The announcer at the June 1 Xtreme Bulls event at the Elizabeth Stampede told the crowd the riders would be tested because the stock contractors brought 50 of the hardest-bucking, badest bulls to the …
This item is available in full to subscribers.
If you're a print subscriber, but do not yet have an online account, click here to create one.
Click here to see your options for becoming a subscriber.
If you made a voluntary contribution of $25 or more in Nov. 2017-2018, but do not yet have an online account, click here to create one at no additional charge. VIP Digital Access Includes access to all websites
The announcer at the June 1 Xtreme Bulls event at the Elizabeth Stampede told the crowd the riders would be tested because the stock contractors brought 50 of the hardest-bucking, badest bulls to the event.
His prediction about the bulls came true. To receive a score the rider has to stay on the bull for eight seconds without his free hand touching the bull or his equipment. After the first five times the chute opened, the score was bulls five, cowboys zero.
Bull rider Brandon Olson said is maintaining a family tradition by riding bulls.
“My dad rode bulls for about more than 20 years and I guess I always wanted to ride bulls, too,” the Franktown resident said. “I started riding junior bulls and steers when I was about 8 and then moved to bulls when I got older. I have been a member of the Professional Rodeo Cowboys Association for the last four years”
Olson is going to school at Colorado Northwestern Community College in Rangely and stays in shape to ride bulls.
“We have a college rodeo team at Rangely and I ride practice bulls as often as I can,” he said. “We also work out and spent a lot of time in the gym. We work to build endurance and we lift weights. I lift weights to strengthen the grip in my right hand as well as to strengthen my right arm and my legs.”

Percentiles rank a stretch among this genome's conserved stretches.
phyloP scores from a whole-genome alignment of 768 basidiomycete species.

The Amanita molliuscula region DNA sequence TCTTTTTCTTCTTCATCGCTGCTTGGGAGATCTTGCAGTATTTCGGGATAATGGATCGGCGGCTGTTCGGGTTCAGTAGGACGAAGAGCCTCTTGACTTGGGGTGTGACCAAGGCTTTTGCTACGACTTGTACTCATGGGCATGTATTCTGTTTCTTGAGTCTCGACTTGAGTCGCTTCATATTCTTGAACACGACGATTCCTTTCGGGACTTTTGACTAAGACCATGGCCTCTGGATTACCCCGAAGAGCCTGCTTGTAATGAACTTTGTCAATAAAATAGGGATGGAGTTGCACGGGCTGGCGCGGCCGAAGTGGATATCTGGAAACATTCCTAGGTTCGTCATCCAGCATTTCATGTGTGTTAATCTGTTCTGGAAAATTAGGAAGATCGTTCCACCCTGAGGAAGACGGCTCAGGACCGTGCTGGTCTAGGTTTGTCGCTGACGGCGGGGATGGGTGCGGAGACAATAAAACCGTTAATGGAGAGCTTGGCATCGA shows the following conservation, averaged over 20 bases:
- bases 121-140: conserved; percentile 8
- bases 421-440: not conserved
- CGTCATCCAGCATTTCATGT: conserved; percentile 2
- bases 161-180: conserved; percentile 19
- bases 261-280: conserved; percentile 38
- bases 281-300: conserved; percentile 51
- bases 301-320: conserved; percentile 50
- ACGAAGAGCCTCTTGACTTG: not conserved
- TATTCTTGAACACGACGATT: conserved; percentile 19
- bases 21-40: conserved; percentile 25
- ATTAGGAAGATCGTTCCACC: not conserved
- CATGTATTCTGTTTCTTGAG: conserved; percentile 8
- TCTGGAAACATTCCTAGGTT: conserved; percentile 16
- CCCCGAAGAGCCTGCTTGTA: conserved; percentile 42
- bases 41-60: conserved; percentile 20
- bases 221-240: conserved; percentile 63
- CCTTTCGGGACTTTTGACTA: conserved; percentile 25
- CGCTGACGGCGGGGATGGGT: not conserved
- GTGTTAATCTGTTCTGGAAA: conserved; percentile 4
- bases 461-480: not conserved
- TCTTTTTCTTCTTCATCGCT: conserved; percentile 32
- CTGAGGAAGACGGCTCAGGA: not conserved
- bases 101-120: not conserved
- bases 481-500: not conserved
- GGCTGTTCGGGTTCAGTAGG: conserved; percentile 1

Olson won the Xtreme Bulls event last year with a score of 81. This year he drew a bull named 71 Milk Man and wasn’t able to stay atop the animal until the eight-second horn sounded.
Bull riding is described as the most dangerous sport in rodeo competition as a rider climbs on the back and remain astride of a full-grown bull weighing 1.000 pounds or more that doesn’t want a rider.
Olson agreed that bull riding is a dangerous sport and he said he has suffered some broken bones.
“I can’t give you a count of the bones I have broken riding bulls,” he said. “I have broken a number of ribs, broken an arm and broken a leg. But as soon as I heal I get back on the bull. Bull riding is the only thing I really want to do and I plan to stay with it as long as I am able.”
When he gets on a bull, the cowboy’s only way to stay on the animal is to grip the sides of the bull with his legs as he holds on to a braided rigging wrapped around the bull. The rigging has a braided handle for the rider’s hand and the cowboy wraps the remainder of the rigging around his wrist and into the hand in the grip.
When he is ready, the cowboy signals the ground team, the gate swings open and the bull and his rider explode into the arena. The bull bucks by kicking his hind legs high in the air, spins and twists, trying to unseat the rider.
Other items that may interest you
We have noticed you are using an ad blocking plugin in your browser.
The revenue we receive from our advertisers helps make this site possible. We request you whitelist our site.